this is the statement in the listing.
Blown head gasket- Boston Green, Automatic, 6 cylender, 146,000 miles, Wood Grain Trim New Top, motors and tension cables, Ice Cold Air, Michelin Primacy MXV4 Tires, New water pump, Rear shocks, Front Struts, Control arms and bushings. No Rust. Good winter project.
If you are good with cars and think you can handle the head gasket, go for it. I cant speak much about the tranny but ive seen these cars reach 200k miles easy, but a lot of it depends on how it was taken care of by the owner. As for the head gasket you will have to replace the gasket, of course, and then get the head re-machined by an auto shop or machinist shop. Not the hardest job but id be skeptical about driving it with a blown head gasket and about if he had been driving it with a blown gasket.
thanks doing a head gasket is not problem just asking if there may any out of the ordinary thing to watch for. like putting the cams in a particular orientation before reassemble or a special way to remove the head to avoid problems later during reassembly. and i will most likely have the valves taken care of now tell me should i think on re-ringing the engine with new or reground valves? when i did my geo metro i soon discovered that i have to re-ring it because the new heads made the engine suck oil past the worn rings. i don't need anymore surprises. the engine has 140k on it. and maybe should i install new brarings some cars nowdays dont require it but i have to ask again to save headaches later on.
i will not drive it from it present location but i will have to drive it to get it into the garage for repair. i don't think that amount would hurt the engine any at all. i have driven cars home from work before with blown gaskets and none worse for wear. thanks bp.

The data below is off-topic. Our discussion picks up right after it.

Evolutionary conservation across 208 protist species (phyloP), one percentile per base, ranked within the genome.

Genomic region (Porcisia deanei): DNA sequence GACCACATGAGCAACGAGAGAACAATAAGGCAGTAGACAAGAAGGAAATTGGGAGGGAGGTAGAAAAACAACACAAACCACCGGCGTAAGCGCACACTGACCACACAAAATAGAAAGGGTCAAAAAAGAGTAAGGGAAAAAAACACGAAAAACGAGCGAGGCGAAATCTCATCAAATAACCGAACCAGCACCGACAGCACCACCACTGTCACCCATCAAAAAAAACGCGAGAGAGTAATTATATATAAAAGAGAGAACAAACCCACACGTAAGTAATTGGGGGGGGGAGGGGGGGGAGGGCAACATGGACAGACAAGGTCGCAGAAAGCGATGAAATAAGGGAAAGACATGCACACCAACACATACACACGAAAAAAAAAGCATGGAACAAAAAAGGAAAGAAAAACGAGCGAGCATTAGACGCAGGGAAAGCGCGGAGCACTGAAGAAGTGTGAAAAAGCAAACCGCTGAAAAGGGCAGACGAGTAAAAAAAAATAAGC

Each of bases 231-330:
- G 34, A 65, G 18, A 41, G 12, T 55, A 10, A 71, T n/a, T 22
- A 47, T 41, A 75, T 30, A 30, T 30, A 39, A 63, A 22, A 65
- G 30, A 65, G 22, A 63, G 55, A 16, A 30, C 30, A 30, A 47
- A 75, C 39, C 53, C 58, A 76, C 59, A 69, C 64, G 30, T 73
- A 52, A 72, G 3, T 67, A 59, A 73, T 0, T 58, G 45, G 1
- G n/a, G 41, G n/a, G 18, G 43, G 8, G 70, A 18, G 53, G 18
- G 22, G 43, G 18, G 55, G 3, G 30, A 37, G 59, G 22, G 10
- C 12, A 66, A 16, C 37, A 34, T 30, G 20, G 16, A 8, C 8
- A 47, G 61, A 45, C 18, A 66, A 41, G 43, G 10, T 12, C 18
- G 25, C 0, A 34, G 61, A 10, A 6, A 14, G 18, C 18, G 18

Doing a head gasket is actually fairly complicated.
You will need to remove the VANOS and sprocket gears, as well as camshafts prior to removing the head. Upon reinstallation you need to ensure the flywheel is locked to TDC (Top dead centre) for proper timing. You will also need the cam lock tool to ensure the cams are put back into the proper timing while re installing the sprocket gears and the VANOS.
You should replace the VANOS seals while your doing it because they wear out as well.
You wont need to re ring the pistons or install new bearings. That is optional.
However, if you even think their is a remote possibility that you will go Forced Induction (Turbo, Supercharger) in the future then you need get a thicker headgasket (0.040mil i believe) and ARP head studs. Doing this now will save you a lot of time and money down the road.
ok thanks not sure what that vanos is but it sounds like variable vale timeing quite common now days. will not turbo it and i will do a compression test before on the good cylinders to see if they may need rings. what i may do is just pull the engine and go through. being i will have it down for a gasket. thanks for the information
You are correct. VANOS is BMW's Variable Valve Timing.
The seals are rubber and are known to fail over time causing poor performance, and a marble rattling sound. Beisan Systems makes a repair kit for it which is pretty easy to install. If your gonna pull the engine, then its absolutley worth doing!